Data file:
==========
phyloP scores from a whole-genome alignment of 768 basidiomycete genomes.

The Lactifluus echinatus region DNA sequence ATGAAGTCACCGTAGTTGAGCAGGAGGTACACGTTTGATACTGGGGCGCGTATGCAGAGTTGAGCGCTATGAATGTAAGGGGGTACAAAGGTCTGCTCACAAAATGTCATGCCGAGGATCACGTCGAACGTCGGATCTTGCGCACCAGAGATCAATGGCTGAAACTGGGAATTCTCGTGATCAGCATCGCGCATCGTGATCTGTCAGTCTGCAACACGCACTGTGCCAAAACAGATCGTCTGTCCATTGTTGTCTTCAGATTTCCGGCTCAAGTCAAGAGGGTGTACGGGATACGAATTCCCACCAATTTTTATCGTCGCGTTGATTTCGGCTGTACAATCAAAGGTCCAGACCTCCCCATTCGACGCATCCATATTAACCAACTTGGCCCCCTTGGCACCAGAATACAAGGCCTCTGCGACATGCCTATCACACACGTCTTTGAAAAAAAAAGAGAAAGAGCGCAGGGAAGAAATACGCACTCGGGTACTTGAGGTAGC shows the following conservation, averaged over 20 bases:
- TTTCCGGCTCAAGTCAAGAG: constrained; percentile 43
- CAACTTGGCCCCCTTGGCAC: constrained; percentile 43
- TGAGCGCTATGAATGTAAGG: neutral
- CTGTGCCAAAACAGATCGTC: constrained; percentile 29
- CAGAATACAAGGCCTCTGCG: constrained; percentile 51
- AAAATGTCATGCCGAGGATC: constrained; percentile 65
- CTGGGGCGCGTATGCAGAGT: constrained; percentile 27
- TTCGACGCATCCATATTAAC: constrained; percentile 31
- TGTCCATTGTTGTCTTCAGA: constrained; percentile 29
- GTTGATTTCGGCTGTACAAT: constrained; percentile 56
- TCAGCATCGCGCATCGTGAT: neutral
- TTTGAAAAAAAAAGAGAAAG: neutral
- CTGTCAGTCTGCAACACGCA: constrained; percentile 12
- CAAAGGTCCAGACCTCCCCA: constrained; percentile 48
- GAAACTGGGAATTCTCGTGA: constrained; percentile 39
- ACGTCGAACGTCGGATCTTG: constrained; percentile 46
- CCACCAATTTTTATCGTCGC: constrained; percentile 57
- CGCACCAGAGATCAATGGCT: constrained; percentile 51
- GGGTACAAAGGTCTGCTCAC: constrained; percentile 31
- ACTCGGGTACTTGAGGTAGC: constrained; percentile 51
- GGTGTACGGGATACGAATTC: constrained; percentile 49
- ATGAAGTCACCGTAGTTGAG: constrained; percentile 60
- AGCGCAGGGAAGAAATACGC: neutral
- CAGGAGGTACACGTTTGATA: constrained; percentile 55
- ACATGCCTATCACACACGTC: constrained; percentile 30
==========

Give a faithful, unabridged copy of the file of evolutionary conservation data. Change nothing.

phyloP scores from a whole-genome alignment of 768 basidiomycete genomes.

The Lactifluus echinatus region DNA sequence ATGAAGTCACCGTAGTTGAGCAGGAGGTACACGTTTGATACTGGGGCGCGTATGCAGAGTTGAGCGCTATGAATGTAAGGGGGTACAAAGGTCTGCTCACAAAATGTCATGCCGAGGATCACGTCGAACGTCGGATCTTGCGCACCAGAGATCAATGGCTGAAACTGGGAATTCTCGTGATCAGCATCGCGCATCGTGATCTGTCAGTCTGCAACACGCACTGTGCCAAAACAGATCGTCTGTCCATTGTTGTCTTCAGATTTCCGGCTCAAGTCAAGAGGGTGTACGGGATACGAATTCCCACCAATTTTTATCGTCGCGTTGATTTCGGCTGTACAATCAAAGGTCCAGACCTCCCCATTCGACGCATCCATATTAACCAACTTGGCCCCCTTGGCACCAGAATACAAGGCCTCTGCGACATGCCTATCACACACGTCTTTGAAAAAAAAAGAGAAAGAGCGCAGGGAAGAAATACGCACTCGGGTACTTGAGGTAGC shows the following conservation, averaged over 20 bases:
- TTTCCGGCTCAAGTCAAGAG: constrained; percentile 43
- CAACTTGGCCCCCTTGGCAC: constrained; percentile 43
- TGAGCGCTATGAATGTAAGG: neutral
- CTGTGCCAAAACAGATCGTC: constrained; percentile 29
- CAGAATACAAGGCCTCTGCG: constrained; percentile 51
- AAAATGTCATGCCGAGGATC: constrained; percentile 65
- CTGGGGCGCGTATGCAGAGT: constrained; percentile 27
- TTCGACGCATCCATATTAAC: constrained; percentile 31
- TGTCCATTGTTGTCTTCAGA: constrained; percentile 29
- GTTGATTTCGGCTGTACAAT: constrained; percentile 56
- TCAGCATCGCGCATCGTGAT: neutral
- TTTGAAAAAAAAAGAGAAAG: neutral
- CTGTCAGTCTGCAACACGCA: constrained; percentile 12
- CAAAGGTCCAGACCTCCCCA: constrained; percentile 48
- GAAACTGGGAATTCTCGTGA: constrained; percentile 39
- ACGTCGAACGTCGGATCTTG: constrained; percentile 46
- CCACCAATTTTTATCGTCGC: constrained; percentile 57
- CGCACCAGAGATCAATGGCT: constrained; percentile 51
- GGGTACAAAGGTCTGCTCAC: constrained; percentile 31
- ACTCGGGTACTTGAGGTAGC: constrained; percentile 51
- GGTGTACGGGATACGAATTC: constrained; percentile 49
- ATGAAGTCACCGTAGTTGAG: constrained; percentile 60
- AGCGCAGGGAAGAAATACGC: neutral
- CAGGAGGTACACGTTTGATA: constrained; percentile 55
- ACATGCCTATCACACACGTC: constrained; percentile 30